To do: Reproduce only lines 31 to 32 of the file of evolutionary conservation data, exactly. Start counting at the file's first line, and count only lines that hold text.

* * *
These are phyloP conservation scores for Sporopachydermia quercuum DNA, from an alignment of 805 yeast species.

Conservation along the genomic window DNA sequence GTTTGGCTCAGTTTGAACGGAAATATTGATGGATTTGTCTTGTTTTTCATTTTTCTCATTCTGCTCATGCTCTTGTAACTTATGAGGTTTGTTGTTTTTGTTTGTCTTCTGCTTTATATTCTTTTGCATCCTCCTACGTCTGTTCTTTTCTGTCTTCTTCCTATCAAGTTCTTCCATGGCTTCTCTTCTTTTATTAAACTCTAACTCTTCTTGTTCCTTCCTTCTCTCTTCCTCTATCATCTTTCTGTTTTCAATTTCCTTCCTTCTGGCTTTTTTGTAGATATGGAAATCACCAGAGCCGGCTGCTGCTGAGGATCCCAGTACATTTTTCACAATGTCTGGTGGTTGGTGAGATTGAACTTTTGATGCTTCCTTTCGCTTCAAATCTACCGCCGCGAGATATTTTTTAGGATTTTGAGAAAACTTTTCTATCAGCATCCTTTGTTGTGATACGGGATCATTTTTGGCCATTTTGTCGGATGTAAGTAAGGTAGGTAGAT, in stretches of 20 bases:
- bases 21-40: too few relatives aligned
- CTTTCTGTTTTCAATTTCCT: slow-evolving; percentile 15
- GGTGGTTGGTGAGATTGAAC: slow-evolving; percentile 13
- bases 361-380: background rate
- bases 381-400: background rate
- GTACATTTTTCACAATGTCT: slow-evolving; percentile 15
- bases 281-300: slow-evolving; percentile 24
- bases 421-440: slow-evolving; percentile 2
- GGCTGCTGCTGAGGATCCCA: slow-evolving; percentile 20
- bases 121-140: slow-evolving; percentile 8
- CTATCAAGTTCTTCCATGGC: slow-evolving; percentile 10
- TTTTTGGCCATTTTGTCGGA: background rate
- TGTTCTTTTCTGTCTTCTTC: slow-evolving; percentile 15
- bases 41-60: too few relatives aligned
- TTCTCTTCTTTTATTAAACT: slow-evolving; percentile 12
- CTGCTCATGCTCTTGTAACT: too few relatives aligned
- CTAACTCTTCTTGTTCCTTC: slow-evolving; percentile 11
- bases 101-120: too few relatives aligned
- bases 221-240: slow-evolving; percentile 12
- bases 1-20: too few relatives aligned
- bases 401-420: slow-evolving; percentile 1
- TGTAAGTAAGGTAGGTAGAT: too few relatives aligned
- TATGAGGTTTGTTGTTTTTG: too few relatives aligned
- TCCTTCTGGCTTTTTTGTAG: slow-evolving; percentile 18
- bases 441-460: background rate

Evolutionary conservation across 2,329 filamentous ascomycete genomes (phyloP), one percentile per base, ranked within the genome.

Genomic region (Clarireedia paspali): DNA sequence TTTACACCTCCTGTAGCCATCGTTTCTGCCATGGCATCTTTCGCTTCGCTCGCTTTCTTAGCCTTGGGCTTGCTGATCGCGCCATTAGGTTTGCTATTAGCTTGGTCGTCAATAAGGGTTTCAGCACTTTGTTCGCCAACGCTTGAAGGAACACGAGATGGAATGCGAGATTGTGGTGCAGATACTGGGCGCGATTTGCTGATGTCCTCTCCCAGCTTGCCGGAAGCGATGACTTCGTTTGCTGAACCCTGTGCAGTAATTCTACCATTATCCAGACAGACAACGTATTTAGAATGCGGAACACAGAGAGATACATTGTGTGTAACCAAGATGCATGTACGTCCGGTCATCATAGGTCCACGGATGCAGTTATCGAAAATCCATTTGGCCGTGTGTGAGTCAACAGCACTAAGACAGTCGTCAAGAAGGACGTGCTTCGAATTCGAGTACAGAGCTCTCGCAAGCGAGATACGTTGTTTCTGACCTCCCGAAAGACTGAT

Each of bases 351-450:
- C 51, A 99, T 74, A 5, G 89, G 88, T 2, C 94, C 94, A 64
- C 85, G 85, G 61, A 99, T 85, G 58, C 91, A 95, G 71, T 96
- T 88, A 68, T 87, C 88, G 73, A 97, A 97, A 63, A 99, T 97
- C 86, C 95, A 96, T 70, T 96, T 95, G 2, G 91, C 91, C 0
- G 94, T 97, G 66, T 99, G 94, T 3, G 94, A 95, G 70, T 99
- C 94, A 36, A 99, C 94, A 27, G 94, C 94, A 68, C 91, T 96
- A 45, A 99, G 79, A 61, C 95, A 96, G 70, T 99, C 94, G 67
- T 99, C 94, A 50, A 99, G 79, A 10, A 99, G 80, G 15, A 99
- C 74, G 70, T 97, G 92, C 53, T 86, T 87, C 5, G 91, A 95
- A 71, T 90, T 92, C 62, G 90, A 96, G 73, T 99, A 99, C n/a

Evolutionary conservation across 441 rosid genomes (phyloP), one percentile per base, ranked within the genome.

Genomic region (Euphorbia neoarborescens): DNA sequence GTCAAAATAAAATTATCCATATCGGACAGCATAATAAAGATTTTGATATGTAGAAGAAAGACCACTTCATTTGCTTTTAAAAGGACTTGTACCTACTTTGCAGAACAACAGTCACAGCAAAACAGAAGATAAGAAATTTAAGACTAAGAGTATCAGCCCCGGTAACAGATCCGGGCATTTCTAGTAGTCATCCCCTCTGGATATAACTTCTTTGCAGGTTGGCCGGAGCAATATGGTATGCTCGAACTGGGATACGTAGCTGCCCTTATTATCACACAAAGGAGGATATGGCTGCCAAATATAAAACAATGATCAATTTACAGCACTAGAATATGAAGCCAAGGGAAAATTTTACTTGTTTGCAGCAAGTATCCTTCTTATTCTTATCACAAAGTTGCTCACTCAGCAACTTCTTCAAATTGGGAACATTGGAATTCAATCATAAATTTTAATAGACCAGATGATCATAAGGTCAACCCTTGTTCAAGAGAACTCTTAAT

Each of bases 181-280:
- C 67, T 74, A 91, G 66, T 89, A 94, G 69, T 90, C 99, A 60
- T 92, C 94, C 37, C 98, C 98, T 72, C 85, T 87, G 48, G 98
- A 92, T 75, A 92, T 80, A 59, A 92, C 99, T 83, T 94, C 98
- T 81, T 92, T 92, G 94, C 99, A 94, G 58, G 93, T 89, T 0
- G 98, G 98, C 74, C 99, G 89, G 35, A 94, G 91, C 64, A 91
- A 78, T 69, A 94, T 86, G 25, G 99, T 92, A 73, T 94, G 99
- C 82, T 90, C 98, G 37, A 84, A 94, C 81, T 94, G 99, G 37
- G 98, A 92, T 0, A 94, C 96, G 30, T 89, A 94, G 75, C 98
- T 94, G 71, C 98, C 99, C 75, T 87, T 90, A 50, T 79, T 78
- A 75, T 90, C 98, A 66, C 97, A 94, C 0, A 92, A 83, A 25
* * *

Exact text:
- C 51, A 99, T 74, A 5, G 89, G 88, T 2, C 94, C 94, A 64
- C 85, G 85, G 61, A 99, T 85, G 58, C 91, A 95, G 71, T 96